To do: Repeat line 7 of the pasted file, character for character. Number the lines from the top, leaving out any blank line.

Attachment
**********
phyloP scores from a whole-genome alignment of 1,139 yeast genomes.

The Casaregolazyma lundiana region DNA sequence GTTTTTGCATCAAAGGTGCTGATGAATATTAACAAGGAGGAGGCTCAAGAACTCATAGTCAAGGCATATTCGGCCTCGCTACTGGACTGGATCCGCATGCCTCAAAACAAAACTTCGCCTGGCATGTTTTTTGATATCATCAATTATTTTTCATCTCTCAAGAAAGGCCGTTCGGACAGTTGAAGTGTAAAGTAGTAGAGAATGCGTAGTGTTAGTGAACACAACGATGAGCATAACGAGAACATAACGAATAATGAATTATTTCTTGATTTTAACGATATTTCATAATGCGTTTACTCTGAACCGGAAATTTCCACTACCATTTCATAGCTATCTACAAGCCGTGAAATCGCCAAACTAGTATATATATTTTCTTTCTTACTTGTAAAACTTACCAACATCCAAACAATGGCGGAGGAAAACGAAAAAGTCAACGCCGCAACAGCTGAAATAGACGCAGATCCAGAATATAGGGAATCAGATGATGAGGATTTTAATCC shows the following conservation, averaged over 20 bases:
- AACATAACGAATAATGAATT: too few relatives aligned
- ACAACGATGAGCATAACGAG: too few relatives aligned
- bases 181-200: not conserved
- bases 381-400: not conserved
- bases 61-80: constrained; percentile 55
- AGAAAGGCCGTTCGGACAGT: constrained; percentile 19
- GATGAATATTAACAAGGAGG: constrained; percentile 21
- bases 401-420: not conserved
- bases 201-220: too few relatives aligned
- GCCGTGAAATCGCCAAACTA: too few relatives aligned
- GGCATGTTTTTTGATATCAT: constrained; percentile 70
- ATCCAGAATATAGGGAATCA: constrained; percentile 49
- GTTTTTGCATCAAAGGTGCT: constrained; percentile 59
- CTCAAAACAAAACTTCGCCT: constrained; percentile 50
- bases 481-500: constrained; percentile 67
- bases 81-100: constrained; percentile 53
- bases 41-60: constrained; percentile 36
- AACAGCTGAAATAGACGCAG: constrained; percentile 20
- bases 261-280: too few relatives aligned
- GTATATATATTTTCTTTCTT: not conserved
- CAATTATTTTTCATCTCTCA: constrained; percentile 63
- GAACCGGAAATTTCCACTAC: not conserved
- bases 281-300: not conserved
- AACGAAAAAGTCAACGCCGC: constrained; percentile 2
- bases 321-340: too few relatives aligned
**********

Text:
- bases 61-80: constrained; percentile 55